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I'm completely at a loss on how to solve this integral. I've tried to put it in programs like Wolfram Alpha and Microsoft Maths to get some semblance of an answer to aim for but all I get is a garbled mess.

To my knowledge it doesn't fit into any trigonometric identities that I know, and no other methods such as integration by parts and substitution don't really fit. So I'm just looking for some pointers on where to start.

$$ \int \! \frac {\cos(3x)}{\sqrt{1-\sin(3x)}} dx $$

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3 Answers

$\bf Hint:$ make the sustitution $u=1-\sin(3x)$.

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Or even $u=\sqrt{1-\sin3x}$. –  Gerry Myerson Feb 26 '12 at 23:03
    
Ah that makes sense thanks, I was only looking at substituting in terms of x and not the whole root –  Amy Feb 26 '12 at 23:44
    
I got to $$ \int \! \frac {\cos(3x)}{\sqrt{u}} * -\frac {1}{3cos(3x)} du$$ but know how to proceed :s –  Amy Feb 27 '12 at 0:14
    
@amy Cancel the $\cos$ terms; then write ${1\over\sqrt u}=u^{-1/2}$ –  David Mitra Feb 27 '12 at 1:01
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Here's how I sometimes state a hint for problems of this kind: $$ \int \frac{\cos(3x)}{\sqrt{1-\sin(3x)}}\;dx = \int \frac{1}{\sqrt{1-\sin(3x)}}{\huge(} \cos(3x)\;dx{\huge)}. $$ That's the hint.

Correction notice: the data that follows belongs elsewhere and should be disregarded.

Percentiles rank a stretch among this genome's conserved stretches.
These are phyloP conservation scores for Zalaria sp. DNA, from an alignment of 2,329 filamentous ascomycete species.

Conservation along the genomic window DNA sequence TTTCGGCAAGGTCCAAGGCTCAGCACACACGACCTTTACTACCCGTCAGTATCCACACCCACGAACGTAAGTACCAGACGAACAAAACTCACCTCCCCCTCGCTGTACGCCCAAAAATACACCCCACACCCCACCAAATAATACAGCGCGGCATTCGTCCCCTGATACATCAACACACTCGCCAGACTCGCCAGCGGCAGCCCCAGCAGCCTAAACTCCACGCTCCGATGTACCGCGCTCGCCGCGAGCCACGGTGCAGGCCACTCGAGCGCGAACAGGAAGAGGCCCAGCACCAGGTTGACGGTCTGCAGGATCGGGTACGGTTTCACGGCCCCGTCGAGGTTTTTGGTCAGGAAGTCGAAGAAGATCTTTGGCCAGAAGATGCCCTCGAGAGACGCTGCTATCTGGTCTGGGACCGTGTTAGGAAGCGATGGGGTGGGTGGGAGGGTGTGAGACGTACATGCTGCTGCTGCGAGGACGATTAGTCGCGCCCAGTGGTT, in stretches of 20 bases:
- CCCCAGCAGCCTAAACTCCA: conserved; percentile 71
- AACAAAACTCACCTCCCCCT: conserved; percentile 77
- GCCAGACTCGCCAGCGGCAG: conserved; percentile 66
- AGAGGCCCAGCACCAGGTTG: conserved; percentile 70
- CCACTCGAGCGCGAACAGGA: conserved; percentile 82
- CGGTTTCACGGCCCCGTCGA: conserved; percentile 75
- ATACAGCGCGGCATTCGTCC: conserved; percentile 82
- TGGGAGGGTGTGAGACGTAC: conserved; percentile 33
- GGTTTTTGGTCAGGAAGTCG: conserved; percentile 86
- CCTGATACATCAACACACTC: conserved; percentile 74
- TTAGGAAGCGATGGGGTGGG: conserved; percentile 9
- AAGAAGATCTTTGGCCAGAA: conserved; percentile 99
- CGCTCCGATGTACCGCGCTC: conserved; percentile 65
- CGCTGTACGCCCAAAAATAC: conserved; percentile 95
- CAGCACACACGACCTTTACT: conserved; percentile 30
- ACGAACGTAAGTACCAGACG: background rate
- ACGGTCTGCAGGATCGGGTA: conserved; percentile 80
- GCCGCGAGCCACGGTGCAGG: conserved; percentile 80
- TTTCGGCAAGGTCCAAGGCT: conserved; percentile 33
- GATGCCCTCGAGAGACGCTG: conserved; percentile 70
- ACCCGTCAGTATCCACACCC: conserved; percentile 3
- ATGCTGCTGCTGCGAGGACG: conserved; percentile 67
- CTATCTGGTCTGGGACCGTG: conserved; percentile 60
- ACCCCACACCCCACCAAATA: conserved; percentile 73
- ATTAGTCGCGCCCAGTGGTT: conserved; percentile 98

The point is that the expression inside the huge parentheses should become $du$ or a constant times $du$. And that's just what you should be looking for when you do problems of this kind.

So letting $u=1-\sin(3x)$ we get $du=-3\cos(3x)$, so the integral is $$ \int \frac{1}{\sqrt{u}}\; \left(\frac{-1}{3}\;du\right) = \frac{-1}{3}\int \frac{1}{\sqrt{u}}\;du. $$

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$$\frac{\cos{3x}}{\sqrt{1-\sin{3x}}}=\frac{\cos{3x}\sqrt{1+\sin{3x}}}{\sqrt{1-\sin{3x}}\sqrt{1+\sin{3x}}}=\sqrt{1+\sin{3x}}$$

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How does this help with evaluating the integral? –  Hans Lundmark Feb 27 '12 at 7:20
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